I went on ABC News Live to discuss how to talk to kids about the Capitol Building Attack. Here are some take-aways:
(1) With younger children, turn off the news cycle- they absorb information like a sponge and yet don’t have the context or framework to understand and process what is happening. As your children get older, and you know your children best, if you feel that they are ready to see the news- co-watch and be prepared to discuss it. For our tweens and teens who may be accessing the news on their own, be sure to know where they are getting their news from so you can ensure they are getting an accurate depiction of what actually happened.
(2) Answer questions and ask questions: Be prepared to answer what happened and how it happened. If you aren’t sure of an answer, you can admit you don’t know or take some time to look it up. Ask questions like; “what would you have done?” “What advice would you have for the adults who were angry about the election results?” “What is the responsibility of our leaders in this situation?” This is when critical thinking is exercised and values are solidified.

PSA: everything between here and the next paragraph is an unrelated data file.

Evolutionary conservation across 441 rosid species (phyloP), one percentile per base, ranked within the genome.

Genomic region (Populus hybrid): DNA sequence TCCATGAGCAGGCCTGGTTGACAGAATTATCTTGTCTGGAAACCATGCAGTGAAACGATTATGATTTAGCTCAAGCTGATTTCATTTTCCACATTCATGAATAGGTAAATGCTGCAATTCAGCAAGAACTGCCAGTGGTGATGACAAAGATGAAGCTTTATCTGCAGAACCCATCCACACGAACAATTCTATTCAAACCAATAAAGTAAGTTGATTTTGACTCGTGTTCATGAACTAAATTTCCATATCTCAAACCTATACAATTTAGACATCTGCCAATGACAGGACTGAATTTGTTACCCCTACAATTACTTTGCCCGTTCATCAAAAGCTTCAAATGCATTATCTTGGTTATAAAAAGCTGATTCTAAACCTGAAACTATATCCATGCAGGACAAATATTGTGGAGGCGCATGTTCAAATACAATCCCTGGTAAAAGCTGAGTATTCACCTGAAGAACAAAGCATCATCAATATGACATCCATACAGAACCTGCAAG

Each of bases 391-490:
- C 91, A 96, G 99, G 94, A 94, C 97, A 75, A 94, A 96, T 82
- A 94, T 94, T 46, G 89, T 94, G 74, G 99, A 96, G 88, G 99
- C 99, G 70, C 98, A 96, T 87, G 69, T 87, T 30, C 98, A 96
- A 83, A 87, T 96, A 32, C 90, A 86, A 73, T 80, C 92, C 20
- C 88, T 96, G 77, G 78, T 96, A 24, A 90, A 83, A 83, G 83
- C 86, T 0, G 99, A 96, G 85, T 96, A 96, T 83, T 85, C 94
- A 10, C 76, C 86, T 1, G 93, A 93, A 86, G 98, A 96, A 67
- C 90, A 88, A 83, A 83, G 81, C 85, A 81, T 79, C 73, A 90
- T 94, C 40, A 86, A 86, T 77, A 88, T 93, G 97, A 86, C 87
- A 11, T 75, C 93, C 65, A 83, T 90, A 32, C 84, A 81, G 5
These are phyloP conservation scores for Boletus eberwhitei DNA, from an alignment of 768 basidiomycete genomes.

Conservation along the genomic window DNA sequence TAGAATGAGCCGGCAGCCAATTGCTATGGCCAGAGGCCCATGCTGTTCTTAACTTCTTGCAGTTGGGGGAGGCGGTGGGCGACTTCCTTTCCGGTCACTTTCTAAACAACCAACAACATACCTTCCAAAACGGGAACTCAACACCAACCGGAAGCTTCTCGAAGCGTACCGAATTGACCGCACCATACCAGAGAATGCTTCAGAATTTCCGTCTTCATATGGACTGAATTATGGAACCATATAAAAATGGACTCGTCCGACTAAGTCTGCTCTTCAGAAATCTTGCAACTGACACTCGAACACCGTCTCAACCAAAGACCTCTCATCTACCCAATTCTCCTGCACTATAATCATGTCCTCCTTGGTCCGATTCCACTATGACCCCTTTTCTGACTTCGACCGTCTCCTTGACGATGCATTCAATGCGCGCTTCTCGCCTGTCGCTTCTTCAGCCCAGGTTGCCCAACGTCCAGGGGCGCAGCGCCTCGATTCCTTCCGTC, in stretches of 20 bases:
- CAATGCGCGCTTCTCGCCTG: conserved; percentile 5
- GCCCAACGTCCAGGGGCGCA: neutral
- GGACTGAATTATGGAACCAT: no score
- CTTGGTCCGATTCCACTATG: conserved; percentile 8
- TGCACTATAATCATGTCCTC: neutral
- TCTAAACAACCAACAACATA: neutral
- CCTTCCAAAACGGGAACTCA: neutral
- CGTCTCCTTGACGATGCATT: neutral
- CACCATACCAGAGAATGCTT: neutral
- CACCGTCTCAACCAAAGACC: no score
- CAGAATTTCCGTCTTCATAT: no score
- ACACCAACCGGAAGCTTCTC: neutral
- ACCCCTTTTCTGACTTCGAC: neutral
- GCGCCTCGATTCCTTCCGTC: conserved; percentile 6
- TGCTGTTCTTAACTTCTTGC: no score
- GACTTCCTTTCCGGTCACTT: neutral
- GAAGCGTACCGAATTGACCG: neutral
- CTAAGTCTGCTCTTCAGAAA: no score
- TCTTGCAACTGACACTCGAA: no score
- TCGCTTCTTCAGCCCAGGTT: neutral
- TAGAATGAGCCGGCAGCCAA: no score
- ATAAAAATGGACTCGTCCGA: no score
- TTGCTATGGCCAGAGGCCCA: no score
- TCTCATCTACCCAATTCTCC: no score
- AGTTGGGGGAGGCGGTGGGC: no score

(3) Let them know they are safe. Images of people scaling the walls and breaking into the government’s house can be very scary for children. Let them know; “the adults are working hard to make sure you are safe. Make sure they understand that what happened was very rare and show them where it took place on the map. This helps them realize that they are not in danger.
(4) Discuss feelings. It’s ok to admit you are saddened or angry, confused or frustrated. Admitting your feelings can provide permission for your children to talk about their emotions. Of course, if you want to take a deep dive into your frustrations and anger, this is best suited to do with another adult- a friend, a partner, or other adult family member.